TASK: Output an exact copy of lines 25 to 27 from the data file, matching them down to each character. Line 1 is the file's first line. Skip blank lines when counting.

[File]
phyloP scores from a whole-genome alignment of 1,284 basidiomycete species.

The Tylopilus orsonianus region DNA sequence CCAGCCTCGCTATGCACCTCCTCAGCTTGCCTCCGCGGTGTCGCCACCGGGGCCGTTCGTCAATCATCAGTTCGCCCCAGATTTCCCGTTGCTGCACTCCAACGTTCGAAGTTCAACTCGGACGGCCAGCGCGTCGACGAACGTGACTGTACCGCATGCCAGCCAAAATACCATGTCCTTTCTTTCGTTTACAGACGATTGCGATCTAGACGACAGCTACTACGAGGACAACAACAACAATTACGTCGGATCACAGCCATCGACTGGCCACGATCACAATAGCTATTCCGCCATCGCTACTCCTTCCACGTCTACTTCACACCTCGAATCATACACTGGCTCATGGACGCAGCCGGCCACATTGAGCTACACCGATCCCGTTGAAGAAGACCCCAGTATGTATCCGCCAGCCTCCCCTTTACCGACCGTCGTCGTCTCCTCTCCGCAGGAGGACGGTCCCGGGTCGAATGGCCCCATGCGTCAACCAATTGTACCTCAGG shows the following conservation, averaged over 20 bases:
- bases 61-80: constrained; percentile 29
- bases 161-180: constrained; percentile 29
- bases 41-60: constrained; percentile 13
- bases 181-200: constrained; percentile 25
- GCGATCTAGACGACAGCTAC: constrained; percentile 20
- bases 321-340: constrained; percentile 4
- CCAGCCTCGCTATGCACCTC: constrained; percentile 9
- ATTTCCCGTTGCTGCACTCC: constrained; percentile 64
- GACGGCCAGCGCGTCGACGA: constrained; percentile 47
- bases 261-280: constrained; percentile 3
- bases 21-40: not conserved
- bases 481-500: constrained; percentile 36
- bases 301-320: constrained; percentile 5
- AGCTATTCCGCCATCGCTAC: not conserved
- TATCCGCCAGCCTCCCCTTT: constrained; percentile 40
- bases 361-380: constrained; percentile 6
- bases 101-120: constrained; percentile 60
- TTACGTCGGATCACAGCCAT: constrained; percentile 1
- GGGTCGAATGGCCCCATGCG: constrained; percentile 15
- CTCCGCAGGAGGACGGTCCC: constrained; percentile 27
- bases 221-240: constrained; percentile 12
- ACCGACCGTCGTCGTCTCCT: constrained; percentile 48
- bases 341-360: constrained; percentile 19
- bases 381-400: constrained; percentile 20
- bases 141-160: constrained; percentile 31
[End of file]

- bases 341-360: constrained; percentile 19
- bases 381-400: constrained; percentile 20
- bases 141-160: constrained; percentile 31